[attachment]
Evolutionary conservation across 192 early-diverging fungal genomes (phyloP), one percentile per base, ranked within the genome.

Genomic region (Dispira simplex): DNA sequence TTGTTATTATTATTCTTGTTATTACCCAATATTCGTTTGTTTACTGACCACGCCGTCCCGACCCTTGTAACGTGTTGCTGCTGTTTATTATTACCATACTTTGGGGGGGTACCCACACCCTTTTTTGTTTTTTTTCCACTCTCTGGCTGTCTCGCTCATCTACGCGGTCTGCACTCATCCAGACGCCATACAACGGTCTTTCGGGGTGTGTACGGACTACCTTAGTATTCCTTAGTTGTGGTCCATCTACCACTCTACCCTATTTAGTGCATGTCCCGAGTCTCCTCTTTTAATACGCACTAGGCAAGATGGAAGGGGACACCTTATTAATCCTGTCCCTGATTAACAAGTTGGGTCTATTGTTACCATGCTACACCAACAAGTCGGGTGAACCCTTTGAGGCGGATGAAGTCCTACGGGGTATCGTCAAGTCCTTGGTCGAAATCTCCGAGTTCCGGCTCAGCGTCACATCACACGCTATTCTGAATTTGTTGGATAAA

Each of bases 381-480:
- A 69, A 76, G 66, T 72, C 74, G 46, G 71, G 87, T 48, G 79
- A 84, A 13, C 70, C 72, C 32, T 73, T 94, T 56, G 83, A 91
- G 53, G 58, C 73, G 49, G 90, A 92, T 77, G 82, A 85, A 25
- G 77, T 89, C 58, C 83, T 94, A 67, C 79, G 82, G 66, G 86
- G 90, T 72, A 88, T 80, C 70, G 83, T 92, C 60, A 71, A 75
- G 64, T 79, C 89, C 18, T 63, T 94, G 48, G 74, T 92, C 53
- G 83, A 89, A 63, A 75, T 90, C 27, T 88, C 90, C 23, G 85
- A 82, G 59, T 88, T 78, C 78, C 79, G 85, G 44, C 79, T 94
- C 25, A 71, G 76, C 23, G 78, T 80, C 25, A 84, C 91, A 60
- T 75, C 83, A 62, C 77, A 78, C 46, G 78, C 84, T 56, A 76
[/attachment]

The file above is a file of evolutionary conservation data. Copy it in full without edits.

Evolutionary conservation across 192 early-diverging fungal genomes (phyloP), one percentile per base, ranked within the genome.

Genomic region (Dispira simplex): DNA sequence TTGTTATTATTATTCTTGTTATTACCCAATATTCGTTTGTTTACTGACCACGCCGTCCCGACCCTTGTAACGTGTTGCTGCTGTTTATTATTACCATACTTTGGGGGGGTACCCACACCCTTTTTTGTTTTTTTTCCACTCTCTGGCTGTCTCGCTCATCTACGCGGTCTGCACTCATCCAGACGCCATACAACGGTCTTTCGGGGTGTGTACGGACTACCTTAGTATTCCTTAGTTGTGGTCCATCTACCACTCTACCCTATTTAGTGCATGTCCCGAGTCTCCTCTTTTAATACGCACTAGGCAAGATGGAAGGGGACACCTTATTAATCCTGTCCCTGATTAACAAGTTGGGTCTATTGTTACCATGCTACACCAACAAGTCGGGTGAACCCTTTGAGGCGGATGAAGTCCTACGGGGTATCGTCAAGTCCTTGGTCGAAATCTCCGAGTTCCGGCTCAGCGTCACATCACACGCTATTCTGAATTTGTTGGATAAA

Each of bases 381-480:
- A 69, A 76, G 66, T 72, C 74, G 46, G 71, G 87, T 48, G 79
- A 84, A 13, C 70, C 72, C 32, T 73, T 94, T 56, G 83, A 91
- G 53, G 58, C 73, G 49, G 90, A 92, T 77, G 82, A 85, A 25
- G 77, T 89, C 58, C 83, T 94, A 67, C 79, G 82, G 66, G 86
- G 90, T 72, A 88, T 80, C 70, G 83, T 92, C 60, A 71, A 75
- G 64, T 79, C 89, C 18, T 63, T 94, G 48, G 74, T 92, C 53
- G 83, A 89, A 63, A 75, T 90, C 27, T 88, C 90, C 23, G 85
- A 82, G 59, T 88, T 78, C 78, C 79, G 85, G 44, C 79, T 94
- C 25, A 71, G 76, C 23, G 78, T 80, C 25, A 84, C 91, A 60
- T 75, C 83, A 62, C 77, A 78, C 46, G 78, C 84, T 56, A 76